Following two postponements, Vergil Ortiz Jr. and Eimantas Stanionis will finally meet on Saturday in San Antonio in a welterweight contest that’s been in the works for well over a year. This fight is highly anticipated, featuring two action boxers on the short list of rising contenders looking to stake their claim in one of boxing’s most-popular divisions.
Errol Spence Jr. and Terence Crawford, who will fight for the undisputed welterweight championship on July 29, stand alone at the top of the 147-pound heap. Spence is 33, while Crawford will turn 36 in September, and the pair of pound-for-pound boxers will almost certainly scrap again with a bidirectional rematch clause in the contract. It’s also possible that the return bout will take place at 154 pounds as both fighters have discussed a move to junior middleweight in the future.
Rounding out ESPN’s welterweight top 5 is the man many have earmarked as the division’s future: Jaron Ennis. “Boots” has the look of an elite talent, and he’s clamoring for a chance to prove his skill level in the sort of marquee fight that’s eluded him.
Ennis also fights Saturday, a PBC on Showtime main event against Venezuelan brawler Roiman Villa (No. 10 in ESPN rankings) in Atlantic City, New Jersey. Villa (26-1, 24 KOs) is coming off the biggest win of his career, an upset majority-decision victory over Rashidi Ellis in March. He’s once again an underdog this weekend, and a significant one at that (+700, per Caesars Sportsbook).
Ortiz and Stanionis were set to fight on March 18 before Stanionis underwent an emergency appendectomy while training in Lithuania. The fight was rescheduled for April 29 before Ortiz withdrew with a flare-up of rhabdomyolysis.
According to the Centers for Disease Control, rhabdomyolysis occurs when damaged muscle tissue releases its proteins and electrolytes into the blood. These substances can damage the heart and kidneys and cause permanent disability or death.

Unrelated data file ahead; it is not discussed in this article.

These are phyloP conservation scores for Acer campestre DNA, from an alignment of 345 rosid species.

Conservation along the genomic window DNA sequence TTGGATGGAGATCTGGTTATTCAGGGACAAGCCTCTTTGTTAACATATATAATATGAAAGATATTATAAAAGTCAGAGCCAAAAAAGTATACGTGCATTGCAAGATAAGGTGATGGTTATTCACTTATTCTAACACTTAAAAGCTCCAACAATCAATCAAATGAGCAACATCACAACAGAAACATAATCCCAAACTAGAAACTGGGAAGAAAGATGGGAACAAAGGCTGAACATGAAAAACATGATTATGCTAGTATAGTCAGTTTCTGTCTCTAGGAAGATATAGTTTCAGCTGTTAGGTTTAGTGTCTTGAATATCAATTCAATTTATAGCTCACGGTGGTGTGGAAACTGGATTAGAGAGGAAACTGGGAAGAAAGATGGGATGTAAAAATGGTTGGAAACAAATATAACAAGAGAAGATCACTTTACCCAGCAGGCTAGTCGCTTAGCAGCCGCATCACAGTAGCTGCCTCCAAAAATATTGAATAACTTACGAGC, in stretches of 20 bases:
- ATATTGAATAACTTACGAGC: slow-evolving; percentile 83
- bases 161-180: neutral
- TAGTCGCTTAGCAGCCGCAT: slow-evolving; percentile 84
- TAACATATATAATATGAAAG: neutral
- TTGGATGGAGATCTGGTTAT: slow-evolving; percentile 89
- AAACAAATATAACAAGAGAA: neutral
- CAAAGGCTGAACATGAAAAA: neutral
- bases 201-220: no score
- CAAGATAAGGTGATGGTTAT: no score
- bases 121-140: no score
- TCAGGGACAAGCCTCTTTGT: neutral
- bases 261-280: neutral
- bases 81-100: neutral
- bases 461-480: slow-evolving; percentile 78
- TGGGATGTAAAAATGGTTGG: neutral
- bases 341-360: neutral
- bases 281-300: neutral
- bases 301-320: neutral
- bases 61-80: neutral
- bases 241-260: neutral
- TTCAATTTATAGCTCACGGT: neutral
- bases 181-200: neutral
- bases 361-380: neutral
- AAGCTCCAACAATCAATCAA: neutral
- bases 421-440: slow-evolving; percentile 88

Ortiz told ESPN he was fully cleared in May after being treated by Dr. Juan Bautista in Fresno, California, who diagnosed him with long COVID following a battery of tests.
“I actually had a hunch that that’s what it was, but I didn’t know too much about it — I’m not a doctor,” Ortiz said. “I’ve never felt this good in a good maybe three or four years…. I’m still training hard … that was never the problem…. I’m noticing that I’m not huffing and puffing, and I just feel great overall…. I can’t explain how good I feel compared to how I was.”
Now that Ortiz has received a clean bill of health and this pivotal key welterweight matchup is on, who is best-positioned to take over the throne from Spence and Crawford once they leave the division? Here are five welterweight champion hopefuls, beginning with Ortiz, Stanionis and Ennis.
Vergil Ortiz Jr.
Hometown: Grand Prairie, Texas
ESPN welterweight rankings: 3
Record: 19-0 (19 KOs)
Ortiz owns a 100 percent knockout ratio, with his best wins coming against Maurice Hooker and Egidijus “Mean Machine” Kavaliauskas. Since that August 2021 victory over Kavaliauskas, Ortiz has competed only once as he dealt with the lingering effects of rhabdomyolysis.
Ortiz told ESPN he believes the illness is under control ahead of the biggest fight of his career. Stanionis is a rising star in his own right, a punishing body puncher who’s displayed immense strength in the clinch.
Ortiz’s relentless pressure style and ability to string together powerful combinations have been enough to overcome all 19 of his opponents, but Stanionis is a level or two above the rest.
If Ortiz can also dispense of Stanionis inside the distance, he’ll leave little doubt that he’s poised to take on the likes of Spence and Crawford — if not Ennis — in the biggest fights the division can offer.
“I’ve been so inactive, it’s depressing when you’re just at home and you feel like a bum and you know you should be out there…,” Ortiz said. “I’m trying to show them that I’m here like I never left.”
Hometown: Kaunas, Lithuania
ESPN welterweight rankings: 5
Record: 14-0 (5 KOs)
Trained by Hall of Famer Freddie Roach, Stanionis has been itching for a big fight for some time.